A cousin who now lives in Toronto recalled how Maud “was a curious child, very sociable, outgoing, liked to make up stories and was always asking questions.”

The sister dubbed Maud “the million question kid,” saying he was curious, liked reading and “asked too many questions.”

“She believed her brother began to get into trouble after she left home, was influenced by other teenagers and got caught up in marijuana and alcohol.”

He was no stranger to bullying — brought about because he wore his hair long.

By 13, Maud was experimenting with weed and mushrooms. By 15, he was drinking. At 16 he fell into the clutches of an unnamed gang but fought his way out of it the following year.

By Grade 9, Maud was suspended from school — but returned in 2011 to get his GED. In this time, he was living with the cousin, who says he fell into a bad crowd who “pressured him into drinking or took advantage of his good nature.”

“She indicated she believes (Maud) has never really experienced stability in his life, lacked parental support and guidance.”

Today, Maud avoids people from his past, the report noted him as saying. He keeps counsel with one close friend who has no criminal background.

“(Maud) indicated he could not open up to new people easily, and did not like to discuss his past, so making positive friends was difficult.”

He prefers the company of his sister and a girlfriend who describes him as “calm” but worries about his habit of “internalizing everything.”

The girlfriend says he worries about having no job. Maud successfully completed a welding certificate course and had been actively seeking work at the time.

“She commented the subject is trying to make positive changes, find employment and goes for long walks when he is feeling down and needs to clear his head.”

Drinking, she says, is forbidden in her home.

MAUD, in his own (slightly mediated) words:

Calm and quiet in his interview with the PO, Maud says the assault he inflicted on the landlord in Nov. 2011 was “all a blur” because he was so drunk at the time. This admission caused the officer to note he seemed to be “deflecting” the blame for what happened.

“(He) went on to say he believes others judge him unfairly based on his actions, make it sound like he is a bad person for something he doesn’t remember and do not know the real person he believes himself to be … (saying) “Cops are hard on people like me and my friends.”

While he was clear he didn’t want to go to jail, Maud indicated he would do whatever the court wished of him.

He’s never been diagnosed with any mental illness or antisocial disorder.

“He indicated he has low motivation and stays at home so much it feels like a dungeon.”

Of concern to the PO was how Maud displayed no apparent empathy or remorse for the man he attacked.

The officer ranked Maud — using a standardized case-management risk assessment tool — as a high risk to reoffend but concluded he was a suitable candidate for community supervision.

———

Maud didn’t take questions after issuing his apology to the police and public for the ‘starlight tour’ allegations — delivered through the media who turned up to hear it.

Instead, he was quickly shuffled out of the room and we’ve heard nothing from him since.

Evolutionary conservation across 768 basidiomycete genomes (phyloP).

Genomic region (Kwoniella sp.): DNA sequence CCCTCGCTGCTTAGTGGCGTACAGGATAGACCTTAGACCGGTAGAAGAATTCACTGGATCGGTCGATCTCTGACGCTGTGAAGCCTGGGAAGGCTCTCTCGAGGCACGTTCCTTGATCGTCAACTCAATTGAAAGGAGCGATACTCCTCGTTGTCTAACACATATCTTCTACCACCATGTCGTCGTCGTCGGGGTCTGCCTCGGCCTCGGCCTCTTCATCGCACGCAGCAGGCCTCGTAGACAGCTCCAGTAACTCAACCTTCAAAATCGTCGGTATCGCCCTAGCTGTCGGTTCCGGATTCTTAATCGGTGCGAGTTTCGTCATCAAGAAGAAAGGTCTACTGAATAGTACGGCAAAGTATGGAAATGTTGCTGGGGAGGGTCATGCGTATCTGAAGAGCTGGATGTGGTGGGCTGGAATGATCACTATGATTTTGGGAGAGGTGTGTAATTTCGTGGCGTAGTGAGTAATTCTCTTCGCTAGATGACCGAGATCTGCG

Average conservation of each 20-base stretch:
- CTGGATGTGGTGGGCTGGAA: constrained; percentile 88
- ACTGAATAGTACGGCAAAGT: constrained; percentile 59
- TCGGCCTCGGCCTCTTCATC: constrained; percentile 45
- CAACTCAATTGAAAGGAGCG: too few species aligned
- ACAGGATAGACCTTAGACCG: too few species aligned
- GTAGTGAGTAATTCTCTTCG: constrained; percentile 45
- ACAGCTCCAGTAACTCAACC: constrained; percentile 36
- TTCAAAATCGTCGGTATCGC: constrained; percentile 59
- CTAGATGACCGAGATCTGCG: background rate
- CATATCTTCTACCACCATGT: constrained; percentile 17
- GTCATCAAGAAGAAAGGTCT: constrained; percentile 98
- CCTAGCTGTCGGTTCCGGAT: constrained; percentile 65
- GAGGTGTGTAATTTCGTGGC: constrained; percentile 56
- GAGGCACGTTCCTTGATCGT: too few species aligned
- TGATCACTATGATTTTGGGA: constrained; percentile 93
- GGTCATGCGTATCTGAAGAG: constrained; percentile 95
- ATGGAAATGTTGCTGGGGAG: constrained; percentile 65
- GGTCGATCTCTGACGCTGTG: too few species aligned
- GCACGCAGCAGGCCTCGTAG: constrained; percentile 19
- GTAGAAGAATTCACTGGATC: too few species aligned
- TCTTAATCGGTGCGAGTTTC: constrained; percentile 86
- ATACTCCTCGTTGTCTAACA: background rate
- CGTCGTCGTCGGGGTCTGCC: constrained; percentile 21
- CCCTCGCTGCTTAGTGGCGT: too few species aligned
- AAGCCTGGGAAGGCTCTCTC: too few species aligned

I haven’t checked if the public mischief charge he faced as a result of his actions was in fact, dropped as was claimed it would be.

The silence left after the apology been a void simply filled with more questions, all asking, really, the same thing: Why did he do it?

I can’t answer that. Maybe Mr. Maud can’t either.

Maybe it would be unlike the “million question kid’ to have it any other way.

—–

Maud’s Apology in full:

I’m sorry for jeopardizing the reputation of the Winnipeg Police Service. I want to say sorry to the police officers and putting them in that situation. I’m also deeply sorry to their families, friends and colleagues for causing them to doubt, mistrust and question the two police officers. And I am so sorry for that. I understand that would not have happened if I didn’t say the things that I said. I feel bad for what I put them through.

At the time, it was hard. I felt overwhelmed when the TV crews and community took it to a whole new level. Next thing you know, it was all over the place, reporters from different media sources were questioning me. I was scared. I never wanted this to happen. During this time all I wanted was to live my life normally and go to school. It was the worst two years of my life.

I felt bad that my mom moved all the way from the next province to come support me. I put my mom in a situation where she thought she didn’t raise me right. I just made a mistake. I try my best to apologize to everyone that I may have harmed.

I also want to acknowledge the Assembly of Manitoba Chiefs for taking the time to help me. I didn’t mean to put my people through this.

I don’t want this to impact anyone from submitting legitimate complaints in the future. I want people to understand that I did not intend for this to happen. I was taught that forgiveness is a part of healing and I need this to move on in life in a positive way. In many ways, I learned how to have respect, how to be truthful and honest. I am part of a youth community, and I want them to think of me as a role model.

I want to encourage youth to tell everything that they know is right. I was able to move forward and graduate school and am now doing good things for myself. In closing, I want to say sorry and thank you for listening.